So What’s Up With Sunspot Cycle 24 Anyway?
Curiouser and Curiouser
I’ve not written for months on the state of the sun, and the strange lack of sunspots. Go ahead – click on the thumbnail to see a blow-up of the sun’s surface today. There’s one (count ’em, one) sunspot to be seen, a very week one. It’s labelled on the image.
And it’s an oddball in that it also has the wrong magnetic polarity (albeit weakly) for this cycle. It’s almost a throw-back to the previous sunspot cycle.
But the question remains, is this late-starting sunspot cycle all that unusual, historically? David Archibald at Watt’s Up With That gives us some perspective.
Solar Cycle 23 had its genesis with the magnetic reversal at the Solar Cycle 22 maximum. As the graph above shows, Solar Cycle 23 is now 19 years old. Only 9% of the named solar cycles produced spots after this.
The graph also shows the position of Solar Cycle 24 relative to its month of genesis. Solar Cycle 24 is now the second latest of the 24 named solar cycles. January is 105 months after the Solar Cycle 23 maximum. Only Solar Cycle 5, the first half of the Dalton Minimum, is later.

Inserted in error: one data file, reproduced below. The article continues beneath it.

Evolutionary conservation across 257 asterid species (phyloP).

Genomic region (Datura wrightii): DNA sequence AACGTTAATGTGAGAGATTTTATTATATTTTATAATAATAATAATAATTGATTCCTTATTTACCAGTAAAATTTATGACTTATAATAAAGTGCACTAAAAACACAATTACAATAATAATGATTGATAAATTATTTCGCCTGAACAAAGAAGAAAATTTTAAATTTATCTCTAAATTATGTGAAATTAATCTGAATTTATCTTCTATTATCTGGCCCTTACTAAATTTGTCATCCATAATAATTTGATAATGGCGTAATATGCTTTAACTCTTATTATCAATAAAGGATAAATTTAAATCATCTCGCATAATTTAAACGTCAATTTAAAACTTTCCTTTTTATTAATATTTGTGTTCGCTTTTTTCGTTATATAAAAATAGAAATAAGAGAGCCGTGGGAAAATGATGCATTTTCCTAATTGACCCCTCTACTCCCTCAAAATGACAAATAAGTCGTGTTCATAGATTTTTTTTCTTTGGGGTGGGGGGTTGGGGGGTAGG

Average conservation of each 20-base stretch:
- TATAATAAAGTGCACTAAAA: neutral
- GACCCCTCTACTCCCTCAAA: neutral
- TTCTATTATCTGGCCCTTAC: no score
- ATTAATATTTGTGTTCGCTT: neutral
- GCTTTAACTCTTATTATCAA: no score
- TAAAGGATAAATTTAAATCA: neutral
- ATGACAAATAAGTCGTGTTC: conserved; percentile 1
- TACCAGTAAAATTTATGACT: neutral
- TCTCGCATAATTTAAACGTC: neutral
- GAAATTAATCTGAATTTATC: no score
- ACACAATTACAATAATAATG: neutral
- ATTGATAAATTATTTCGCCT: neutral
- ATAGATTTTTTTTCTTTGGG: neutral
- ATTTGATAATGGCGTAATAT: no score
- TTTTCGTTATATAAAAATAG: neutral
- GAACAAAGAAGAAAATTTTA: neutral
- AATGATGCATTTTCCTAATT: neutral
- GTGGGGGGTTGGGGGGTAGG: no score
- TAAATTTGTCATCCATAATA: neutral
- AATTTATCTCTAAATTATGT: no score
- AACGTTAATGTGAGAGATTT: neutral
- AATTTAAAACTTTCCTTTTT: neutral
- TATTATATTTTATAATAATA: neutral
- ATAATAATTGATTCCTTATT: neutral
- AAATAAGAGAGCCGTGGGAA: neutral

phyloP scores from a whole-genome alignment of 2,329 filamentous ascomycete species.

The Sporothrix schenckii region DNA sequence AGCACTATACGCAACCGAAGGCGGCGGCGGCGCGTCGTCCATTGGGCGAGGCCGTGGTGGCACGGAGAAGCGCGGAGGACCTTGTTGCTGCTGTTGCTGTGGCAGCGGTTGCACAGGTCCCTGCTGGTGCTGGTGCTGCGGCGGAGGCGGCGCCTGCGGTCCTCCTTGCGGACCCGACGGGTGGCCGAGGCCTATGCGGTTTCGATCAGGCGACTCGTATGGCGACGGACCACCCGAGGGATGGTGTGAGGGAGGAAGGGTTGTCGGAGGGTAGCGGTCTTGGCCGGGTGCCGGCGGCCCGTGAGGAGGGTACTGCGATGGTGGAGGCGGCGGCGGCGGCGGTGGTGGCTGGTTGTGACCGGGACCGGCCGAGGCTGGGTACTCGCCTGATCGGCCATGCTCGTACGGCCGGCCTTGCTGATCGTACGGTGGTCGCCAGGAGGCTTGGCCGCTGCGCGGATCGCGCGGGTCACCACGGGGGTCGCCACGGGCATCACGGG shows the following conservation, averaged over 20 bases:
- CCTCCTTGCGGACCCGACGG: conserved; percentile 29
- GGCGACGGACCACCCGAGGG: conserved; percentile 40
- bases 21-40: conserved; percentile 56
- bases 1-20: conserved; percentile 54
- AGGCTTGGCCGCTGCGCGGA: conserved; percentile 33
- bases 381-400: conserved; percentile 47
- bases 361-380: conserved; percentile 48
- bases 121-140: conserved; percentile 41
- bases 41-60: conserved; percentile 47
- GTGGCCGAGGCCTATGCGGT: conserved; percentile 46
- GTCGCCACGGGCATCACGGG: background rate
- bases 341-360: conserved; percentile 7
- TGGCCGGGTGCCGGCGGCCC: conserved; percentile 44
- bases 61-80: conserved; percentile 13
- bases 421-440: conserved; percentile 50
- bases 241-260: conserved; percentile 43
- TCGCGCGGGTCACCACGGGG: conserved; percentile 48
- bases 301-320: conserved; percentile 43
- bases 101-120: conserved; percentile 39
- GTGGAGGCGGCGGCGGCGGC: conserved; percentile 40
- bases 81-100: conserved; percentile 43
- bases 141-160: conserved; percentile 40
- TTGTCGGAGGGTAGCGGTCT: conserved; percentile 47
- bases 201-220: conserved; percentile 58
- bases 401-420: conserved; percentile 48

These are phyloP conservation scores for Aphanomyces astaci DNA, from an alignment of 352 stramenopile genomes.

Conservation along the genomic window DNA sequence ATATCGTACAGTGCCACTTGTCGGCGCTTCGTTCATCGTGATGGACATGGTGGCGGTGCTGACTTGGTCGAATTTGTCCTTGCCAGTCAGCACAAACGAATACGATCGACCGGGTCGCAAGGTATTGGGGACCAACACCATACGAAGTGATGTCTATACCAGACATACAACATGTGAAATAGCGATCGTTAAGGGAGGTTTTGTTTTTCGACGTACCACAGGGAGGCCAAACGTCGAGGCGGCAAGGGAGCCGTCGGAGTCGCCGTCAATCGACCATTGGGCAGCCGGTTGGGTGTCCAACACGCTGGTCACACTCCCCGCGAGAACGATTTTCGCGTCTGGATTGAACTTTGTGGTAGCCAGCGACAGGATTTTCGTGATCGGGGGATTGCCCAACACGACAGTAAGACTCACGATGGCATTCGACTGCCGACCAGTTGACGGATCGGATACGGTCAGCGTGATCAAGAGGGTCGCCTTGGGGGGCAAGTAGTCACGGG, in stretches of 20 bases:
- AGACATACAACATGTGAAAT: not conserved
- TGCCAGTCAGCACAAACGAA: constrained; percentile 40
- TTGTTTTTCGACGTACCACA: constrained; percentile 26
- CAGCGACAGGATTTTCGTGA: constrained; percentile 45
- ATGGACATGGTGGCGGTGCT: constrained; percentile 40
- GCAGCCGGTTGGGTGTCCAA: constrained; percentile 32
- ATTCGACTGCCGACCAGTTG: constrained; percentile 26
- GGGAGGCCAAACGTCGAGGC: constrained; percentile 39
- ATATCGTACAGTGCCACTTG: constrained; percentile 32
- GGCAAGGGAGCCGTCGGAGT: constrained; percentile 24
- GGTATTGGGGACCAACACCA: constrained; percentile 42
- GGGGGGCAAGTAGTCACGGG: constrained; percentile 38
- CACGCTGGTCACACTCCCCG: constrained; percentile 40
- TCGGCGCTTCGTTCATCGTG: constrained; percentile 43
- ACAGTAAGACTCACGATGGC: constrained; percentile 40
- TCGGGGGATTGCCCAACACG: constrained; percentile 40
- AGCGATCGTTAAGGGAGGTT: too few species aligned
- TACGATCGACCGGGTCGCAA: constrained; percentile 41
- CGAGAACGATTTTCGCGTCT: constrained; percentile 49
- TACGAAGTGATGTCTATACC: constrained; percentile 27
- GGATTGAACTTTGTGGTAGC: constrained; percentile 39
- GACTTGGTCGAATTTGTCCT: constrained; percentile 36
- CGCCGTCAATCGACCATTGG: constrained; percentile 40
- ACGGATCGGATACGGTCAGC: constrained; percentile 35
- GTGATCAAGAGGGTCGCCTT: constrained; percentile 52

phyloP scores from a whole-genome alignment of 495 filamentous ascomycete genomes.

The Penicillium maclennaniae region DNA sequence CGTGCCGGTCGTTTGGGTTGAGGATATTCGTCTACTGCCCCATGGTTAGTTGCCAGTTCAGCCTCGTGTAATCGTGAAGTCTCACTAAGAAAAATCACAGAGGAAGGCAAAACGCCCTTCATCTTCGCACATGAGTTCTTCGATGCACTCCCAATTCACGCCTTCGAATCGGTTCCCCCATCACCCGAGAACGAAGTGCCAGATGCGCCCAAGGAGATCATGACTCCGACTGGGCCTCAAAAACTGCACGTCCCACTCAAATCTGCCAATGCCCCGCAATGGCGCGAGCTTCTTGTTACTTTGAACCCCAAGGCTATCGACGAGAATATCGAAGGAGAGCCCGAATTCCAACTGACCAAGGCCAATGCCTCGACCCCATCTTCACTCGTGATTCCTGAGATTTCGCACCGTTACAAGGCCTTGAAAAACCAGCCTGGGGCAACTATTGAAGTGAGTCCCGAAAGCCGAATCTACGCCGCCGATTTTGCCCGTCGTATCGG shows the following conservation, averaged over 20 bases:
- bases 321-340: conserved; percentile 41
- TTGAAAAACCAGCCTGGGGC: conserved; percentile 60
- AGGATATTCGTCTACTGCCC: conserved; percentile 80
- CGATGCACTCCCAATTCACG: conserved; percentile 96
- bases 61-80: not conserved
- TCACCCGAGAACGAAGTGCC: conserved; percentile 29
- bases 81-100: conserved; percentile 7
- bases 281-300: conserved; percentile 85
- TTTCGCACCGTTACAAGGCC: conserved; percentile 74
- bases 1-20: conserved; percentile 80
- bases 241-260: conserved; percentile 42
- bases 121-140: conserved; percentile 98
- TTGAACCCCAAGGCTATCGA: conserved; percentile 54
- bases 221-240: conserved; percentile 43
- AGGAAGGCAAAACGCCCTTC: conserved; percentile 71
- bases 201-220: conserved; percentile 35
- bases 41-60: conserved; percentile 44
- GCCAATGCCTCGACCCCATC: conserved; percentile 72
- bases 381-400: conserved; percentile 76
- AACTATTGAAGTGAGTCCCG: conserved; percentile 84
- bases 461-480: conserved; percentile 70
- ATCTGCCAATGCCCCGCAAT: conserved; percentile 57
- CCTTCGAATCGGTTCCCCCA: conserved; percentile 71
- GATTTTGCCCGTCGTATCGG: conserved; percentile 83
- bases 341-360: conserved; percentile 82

So yes, this cycle is starting very late, but there’s at least one known to have started later. If the pattern holds true, it will also be weak.
If Solar Cycle 24 is going to be as weak as expected, the monthly sunspot number should remain under 10 by the end of 2009.
As for sunspot 1011, a reader of Watt’s Up With That has an interesting comment.
The newest from spaceweather.com:
Yesterday’s sunspot (NOAA 1011) has rapidly faded away. The sunspot’s low latitude suggests it may have been a member of old Solar Cycle 23; the sunspot’s magnetic polarity was unusual and did not clearly identify it as a member of either Cycle 23 or Cycle 24. Credit: SOHO/MDI
So, maybe, Solar Cycle 23 has not yet run out.